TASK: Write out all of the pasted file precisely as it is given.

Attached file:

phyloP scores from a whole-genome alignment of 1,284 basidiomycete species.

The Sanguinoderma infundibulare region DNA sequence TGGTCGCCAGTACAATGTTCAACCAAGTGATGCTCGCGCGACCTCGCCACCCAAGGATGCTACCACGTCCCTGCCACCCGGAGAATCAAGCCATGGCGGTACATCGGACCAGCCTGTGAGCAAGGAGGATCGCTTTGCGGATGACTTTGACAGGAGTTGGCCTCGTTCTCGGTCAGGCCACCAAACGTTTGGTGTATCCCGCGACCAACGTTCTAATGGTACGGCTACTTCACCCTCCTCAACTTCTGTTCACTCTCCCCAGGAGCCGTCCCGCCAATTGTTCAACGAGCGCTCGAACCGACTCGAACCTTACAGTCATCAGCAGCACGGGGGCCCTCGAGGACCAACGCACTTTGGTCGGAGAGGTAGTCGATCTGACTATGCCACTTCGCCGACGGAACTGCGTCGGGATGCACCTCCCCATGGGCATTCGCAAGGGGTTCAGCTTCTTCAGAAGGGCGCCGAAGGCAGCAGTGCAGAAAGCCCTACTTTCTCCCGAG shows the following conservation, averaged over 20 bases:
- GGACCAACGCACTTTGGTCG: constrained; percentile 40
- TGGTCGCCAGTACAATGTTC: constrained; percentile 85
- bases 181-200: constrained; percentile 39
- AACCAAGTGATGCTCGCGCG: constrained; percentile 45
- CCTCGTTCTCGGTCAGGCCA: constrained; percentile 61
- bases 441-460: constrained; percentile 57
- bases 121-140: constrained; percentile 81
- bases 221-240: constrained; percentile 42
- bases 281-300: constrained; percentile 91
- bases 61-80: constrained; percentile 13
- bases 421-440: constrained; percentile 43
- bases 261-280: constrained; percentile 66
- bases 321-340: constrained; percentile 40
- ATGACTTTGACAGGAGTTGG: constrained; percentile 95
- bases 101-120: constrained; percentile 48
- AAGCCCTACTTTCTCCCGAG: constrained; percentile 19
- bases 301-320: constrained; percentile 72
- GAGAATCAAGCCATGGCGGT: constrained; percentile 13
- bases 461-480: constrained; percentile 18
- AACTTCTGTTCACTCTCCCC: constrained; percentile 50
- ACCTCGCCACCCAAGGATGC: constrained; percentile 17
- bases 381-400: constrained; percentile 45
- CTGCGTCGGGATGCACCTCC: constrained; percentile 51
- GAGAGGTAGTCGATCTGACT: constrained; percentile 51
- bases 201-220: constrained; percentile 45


phyloP scores from a whole-genome alignment of 1,284 basidiomycete species.

The Sanguinoderma infundibulare region DNA sequence TGGTCGCCAGTACAATGTTCAACCAAGTGATGCTCGCGCGACCTCGCCACCCAAGGATGCTACCACGTCCCTGCCACCCGGAGAATCAAGCCATGGCGGTACATCGGACCAGCCTGTGAGCAAGGAGGATCGCTTTGCGGATGACTTTGACAGGAGTTGGCCTCGTTCTCGGTCAGGCCACCAAACGTTTGGTGTATCCCGCGACCAACGTTCTAATGGTACGGCTACTTCACCCTCCTCAACTTCTGTTCACTCTCCCCAGGAGCCGTCCCGCCAATTGTTCAACGAGCGCTCGAACCGACTCGAACCTTACAGTCATCAGCAGCACGGGGGCCCTCGAGGACCAACGCACTTTGGTCGGAGAGGTAGTCGATCTGACTATGCCACTTCGCCGACGGAACTGCGTCGGGATGCACCTCCCCATGGGCATTCGCAAGGGGTTCAGCTTCTTCAGAAGGGCGCCGAAGGCAGCAGTGCAGAAAGCCCTACTTTCTCCCGAG shows the following conservation, averaged over 20 bases:
- GGACCAACGCACTTTGGTCG: constrained; percentile 40
- TGGTCGCCAGTACAATGTTC: constrained; percentile 85
- bases 181-200: constrained; percentile 39
- AACCAAGTGATGCTCGCGCG: constrained; percentile 45
- CCTCGTTCTCGGTCAGGCCA: constrained; percentile 61
- bases 441-460: constrained; percentile 57
- bases 121-140: constrained; percentile 81
- bases 221-240: constrained; percentile 42
- bases 281-300: constrained; percentile 91
- bases 61-80: constrained; percentile 13
- bases 421-440: constrained; percentile 43
- bases 261-280: constrained; percentile 66
- bases 321-340: constrained; percentile 40
- ATGACTTTGACAGGAGTTGG: constrained; percentile 95
- bases 101-120: constrained; percentile 48
- AAGCCCTACTTTCTCCCGAG: constrained; percentile 19
- bases 301-320: constrained; percentile 72
- GAGAATCAAGCCATGGCGGT: constrained; percentile 13
- bases 461-480: constrained; percentile 18
- AACTTCTGTTCACTCTCCCC: constrained; percentile 50
- ACCTCGCCACCCAAGGATGC: constrained; percentile 17
- bases 381-400: constrained; percentile 45
- CTGCGTCGGGATGCACCTCC: constrained; percentile 51
- GAGAGGTAGTCGATCTGACT: constrained; percentile 51
- bases 201-220: constrained; percentile 45